(ii) Then there is the conduct of the court itself that triggered the backlash. On this, Alter, Gathii and Helfer say very little, other than to note that the trigger judgments (Campbell, Nyong’o, Mannah) were ‘controversial’. Needless to say, they were. But perhaps there are different layers of controversy. Some judgments are controversial, but clearly covered by the court’s mandate; others are blatantly ultra vires – and perhaps one could have distinguished between the three trigger judgments from that perspective. I do not mean to suggest that an empirical study should engage in detail with the normative question of whether a particular decision – or a particular exercise of jurisdiction – was correct as a matter of law. But still, I was surprised to read so very little about it in the article. To put my intuition in the form of questions: Could some backlashes be more justified, understandable, or acceptable than others? Or, is the degree of controversy to which a decision has given rise, not a relevant factor as we study the successes and failures of backlashes? I may be naive and all too normative here; but I was surprised to see that particular argumentative path not being explored.
Different backlashes, different factors
A final point: it is interesting to compare factors and pressure groups supporting backlashes against binding dispute resolution. While Alter, Gathii and Helfer focus on three permanent courts, the backlash that dominates debates in my academic circles is directed against ad hoc arbitral tribunals, namely those dealing with investment disputes. Concerns about intrusive and/or systemically biased arbitral decisions are voiced in many regions and countries, but perhaps nowhere more emphatically than in Europe (where ISDS, TTIP and CETA have become ‘toxic acronyms’). In some ways, “credible backlash threats” (to use Alter’s, Gathii’s and Helfer’s term) against ISDS bear some resemblance to the article’s three case studies: controversial decisions prompt resistance; judges/arbitrators state they were merely applying the law; appointment processes become relevant to court-curbing; institutional actors (UNCTAD, ICSID, etc.) are involved in reform debates. And yet, there is a key difference, and it concerns the role of civil society. While Alter, Gathii and Helfer analyse “Civil Society Mobilization to Oppose International Court Backlash”, in the investment debate, civil society is a driving force supporting the backlash. Millions of European citizens have signed petitions against new investment agreements including ISDS; professional associations such as the German Magistrates Association question the legal basis for it; in fact resistance to ISDS seems to contribute to the establishment of EU-wide civil society.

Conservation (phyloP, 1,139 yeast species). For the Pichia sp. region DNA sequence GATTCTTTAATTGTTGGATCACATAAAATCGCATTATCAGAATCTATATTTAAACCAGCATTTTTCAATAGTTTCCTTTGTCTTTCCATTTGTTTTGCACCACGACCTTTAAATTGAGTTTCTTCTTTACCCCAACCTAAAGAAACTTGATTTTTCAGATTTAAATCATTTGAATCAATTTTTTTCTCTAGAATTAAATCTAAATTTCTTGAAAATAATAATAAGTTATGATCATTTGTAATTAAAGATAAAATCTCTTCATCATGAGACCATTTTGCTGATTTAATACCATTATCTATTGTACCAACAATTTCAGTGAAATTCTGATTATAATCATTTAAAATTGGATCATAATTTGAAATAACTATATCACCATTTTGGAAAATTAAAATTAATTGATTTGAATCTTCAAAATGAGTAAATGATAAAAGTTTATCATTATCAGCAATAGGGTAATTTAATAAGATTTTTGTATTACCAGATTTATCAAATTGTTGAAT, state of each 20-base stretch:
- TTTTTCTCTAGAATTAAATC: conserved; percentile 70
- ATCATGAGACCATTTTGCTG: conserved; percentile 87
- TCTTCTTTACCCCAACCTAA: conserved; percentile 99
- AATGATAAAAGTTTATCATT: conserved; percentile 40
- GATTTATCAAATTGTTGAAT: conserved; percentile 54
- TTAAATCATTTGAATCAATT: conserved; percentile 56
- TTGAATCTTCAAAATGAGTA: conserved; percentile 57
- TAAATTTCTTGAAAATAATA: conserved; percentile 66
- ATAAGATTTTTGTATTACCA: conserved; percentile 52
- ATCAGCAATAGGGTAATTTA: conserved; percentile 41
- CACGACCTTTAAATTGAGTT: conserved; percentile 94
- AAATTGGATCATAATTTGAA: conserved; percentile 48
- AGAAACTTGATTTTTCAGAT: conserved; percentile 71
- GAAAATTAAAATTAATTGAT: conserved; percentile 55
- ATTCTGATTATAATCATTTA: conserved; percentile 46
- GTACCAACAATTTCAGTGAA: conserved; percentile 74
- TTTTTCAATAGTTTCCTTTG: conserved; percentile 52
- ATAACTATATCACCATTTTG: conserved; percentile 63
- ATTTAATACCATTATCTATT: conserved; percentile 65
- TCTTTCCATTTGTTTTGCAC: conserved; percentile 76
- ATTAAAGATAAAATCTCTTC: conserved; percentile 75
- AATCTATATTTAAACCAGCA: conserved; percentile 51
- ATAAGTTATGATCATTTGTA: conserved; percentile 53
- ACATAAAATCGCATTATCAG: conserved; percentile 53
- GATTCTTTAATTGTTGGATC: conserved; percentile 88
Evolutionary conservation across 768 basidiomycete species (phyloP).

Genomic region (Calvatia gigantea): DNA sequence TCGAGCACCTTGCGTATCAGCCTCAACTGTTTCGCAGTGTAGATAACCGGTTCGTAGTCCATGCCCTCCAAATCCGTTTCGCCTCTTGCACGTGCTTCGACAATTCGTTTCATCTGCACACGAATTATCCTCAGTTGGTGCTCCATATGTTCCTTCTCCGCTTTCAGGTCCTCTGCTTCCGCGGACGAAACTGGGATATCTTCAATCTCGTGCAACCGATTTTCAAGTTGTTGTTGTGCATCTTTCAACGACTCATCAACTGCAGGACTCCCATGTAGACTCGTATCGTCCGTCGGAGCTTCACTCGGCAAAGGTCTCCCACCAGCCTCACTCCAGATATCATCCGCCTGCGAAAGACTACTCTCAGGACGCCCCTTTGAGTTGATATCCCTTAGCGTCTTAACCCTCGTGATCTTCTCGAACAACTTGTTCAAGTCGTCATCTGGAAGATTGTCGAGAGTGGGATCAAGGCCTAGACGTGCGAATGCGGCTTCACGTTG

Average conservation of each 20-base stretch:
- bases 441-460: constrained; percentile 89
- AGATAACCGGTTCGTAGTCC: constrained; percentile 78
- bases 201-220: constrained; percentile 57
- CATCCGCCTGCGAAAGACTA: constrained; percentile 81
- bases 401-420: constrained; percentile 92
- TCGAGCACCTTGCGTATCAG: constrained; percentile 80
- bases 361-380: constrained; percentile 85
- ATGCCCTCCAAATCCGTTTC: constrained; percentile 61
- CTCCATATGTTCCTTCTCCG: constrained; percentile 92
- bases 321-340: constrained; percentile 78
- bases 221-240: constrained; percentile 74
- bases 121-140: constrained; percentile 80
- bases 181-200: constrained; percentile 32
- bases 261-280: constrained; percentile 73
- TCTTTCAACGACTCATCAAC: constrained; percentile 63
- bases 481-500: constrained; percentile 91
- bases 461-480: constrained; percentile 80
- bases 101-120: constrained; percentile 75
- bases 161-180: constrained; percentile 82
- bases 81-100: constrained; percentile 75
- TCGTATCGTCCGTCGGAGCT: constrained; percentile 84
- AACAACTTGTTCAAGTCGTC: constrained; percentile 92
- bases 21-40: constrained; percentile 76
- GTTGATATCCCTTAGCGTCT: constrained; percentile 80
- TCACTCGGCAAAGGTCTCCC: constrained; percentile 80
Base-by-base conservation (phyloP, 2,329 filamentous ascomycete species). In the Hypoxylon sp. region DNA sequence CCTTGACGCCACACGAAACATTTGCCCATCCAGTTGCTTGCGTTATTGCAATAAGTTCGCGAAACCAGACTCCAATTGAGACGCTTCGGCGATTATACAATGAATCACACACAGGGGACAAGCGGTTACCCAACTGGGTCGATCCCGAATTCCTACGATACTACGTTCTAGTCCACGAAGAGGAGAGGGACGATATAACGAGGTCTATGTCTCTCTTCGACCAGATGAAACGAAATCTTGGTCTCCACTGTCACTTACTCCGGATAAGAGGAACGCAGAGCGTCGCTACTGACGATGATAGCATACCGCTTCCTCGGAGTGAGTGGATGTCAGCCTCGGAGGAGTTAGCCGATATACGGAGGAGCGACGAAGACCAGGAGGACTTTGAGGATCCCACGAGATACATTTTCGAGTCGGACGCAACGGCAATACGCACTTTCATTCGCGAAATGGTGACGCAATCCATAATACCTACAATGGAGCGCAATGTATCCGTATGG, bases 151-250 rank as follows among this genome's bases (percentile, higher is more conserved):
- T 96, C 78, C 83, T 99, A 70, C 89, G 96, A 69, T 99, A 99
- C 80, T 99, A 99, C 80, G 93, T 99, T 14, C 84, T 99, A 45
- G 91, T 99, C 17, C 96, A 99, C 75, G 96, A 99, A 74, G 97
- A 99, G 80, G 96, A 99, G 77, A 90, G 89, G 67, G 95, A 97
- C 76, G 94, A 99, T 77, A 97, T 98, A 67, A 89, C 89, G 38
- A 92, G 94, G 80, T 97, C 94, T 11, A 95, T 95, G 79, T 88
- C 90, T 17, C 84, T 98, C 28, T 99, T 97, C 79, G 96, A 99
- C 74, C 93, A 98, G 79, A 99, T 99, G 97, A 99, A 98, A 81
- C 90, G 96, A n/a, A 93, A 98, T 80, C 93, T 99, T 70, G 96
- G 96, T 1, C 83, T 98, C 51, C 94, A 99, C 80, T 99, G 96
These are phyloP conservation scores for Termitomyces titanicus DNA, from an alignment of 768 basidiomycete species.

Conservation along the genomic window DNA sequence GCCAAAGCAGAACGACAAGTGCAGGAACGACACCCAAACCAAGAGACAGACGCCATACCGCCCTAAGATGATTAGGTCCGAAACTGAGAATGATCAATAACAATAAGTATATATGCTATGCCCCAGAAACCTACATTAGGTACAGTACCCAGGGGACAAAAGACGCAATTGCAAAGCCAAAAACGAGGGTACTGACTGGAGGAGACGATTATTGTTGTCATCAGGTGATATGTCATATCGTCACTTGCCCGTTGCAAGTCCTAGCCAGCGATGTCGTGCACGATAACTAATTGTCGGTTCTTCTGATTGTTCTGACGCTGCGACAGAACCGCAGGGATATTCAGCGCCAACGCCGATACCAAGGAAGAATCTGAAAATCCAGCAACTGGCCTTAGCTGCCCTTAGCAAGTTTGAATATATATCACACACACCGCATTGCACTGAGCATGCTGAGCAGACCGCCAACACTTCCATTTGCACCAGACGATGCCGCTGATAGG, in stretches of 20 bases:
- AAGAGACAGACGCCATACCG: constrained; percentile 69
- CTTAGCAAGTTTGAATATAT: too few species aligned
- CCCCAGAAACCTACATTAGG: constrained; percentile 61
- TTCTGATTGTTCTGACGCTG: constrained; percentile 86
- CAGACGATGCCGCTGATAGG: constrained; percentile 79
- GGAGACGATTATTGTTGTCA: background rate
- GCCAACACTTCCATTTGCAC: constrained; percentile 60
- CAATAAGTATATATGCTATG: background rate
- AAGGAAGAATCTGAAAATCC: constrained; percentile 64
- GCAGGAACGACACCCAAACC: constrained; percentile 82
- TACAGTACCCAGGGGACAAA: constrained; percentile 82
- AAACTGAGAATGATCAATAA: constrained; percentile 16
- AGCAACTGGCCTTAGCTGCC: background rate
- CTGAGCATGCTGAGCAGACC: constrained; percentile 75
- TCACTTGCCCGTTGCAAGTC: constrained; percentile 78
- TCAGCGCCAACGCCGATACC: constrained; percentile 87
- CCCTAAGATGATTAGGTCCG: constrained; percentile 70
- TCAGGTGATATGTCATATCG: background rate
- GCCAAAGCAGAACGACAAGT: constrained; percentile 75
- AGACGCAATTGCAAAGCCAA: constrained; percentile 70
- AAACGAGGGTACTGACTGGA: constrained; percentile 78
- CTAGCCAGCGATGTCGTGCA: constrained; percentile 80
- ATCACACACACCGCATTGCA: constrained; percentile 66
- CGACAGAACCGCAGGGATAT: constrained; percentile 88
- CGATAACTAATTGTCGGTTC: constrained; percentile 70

The current anti-ISDS movement in Europe is very different from the three backlashes studied by Alter, Gathii and Helfer; I am referring to it to make the fairly simple point that ‘court backlash’ is a relatively common phenomenon. I would be curious to hear the authors’ view on whether anything can be learned from their study about the current ISDS debates, and about the role of civil society in debates about international courts and tribunals.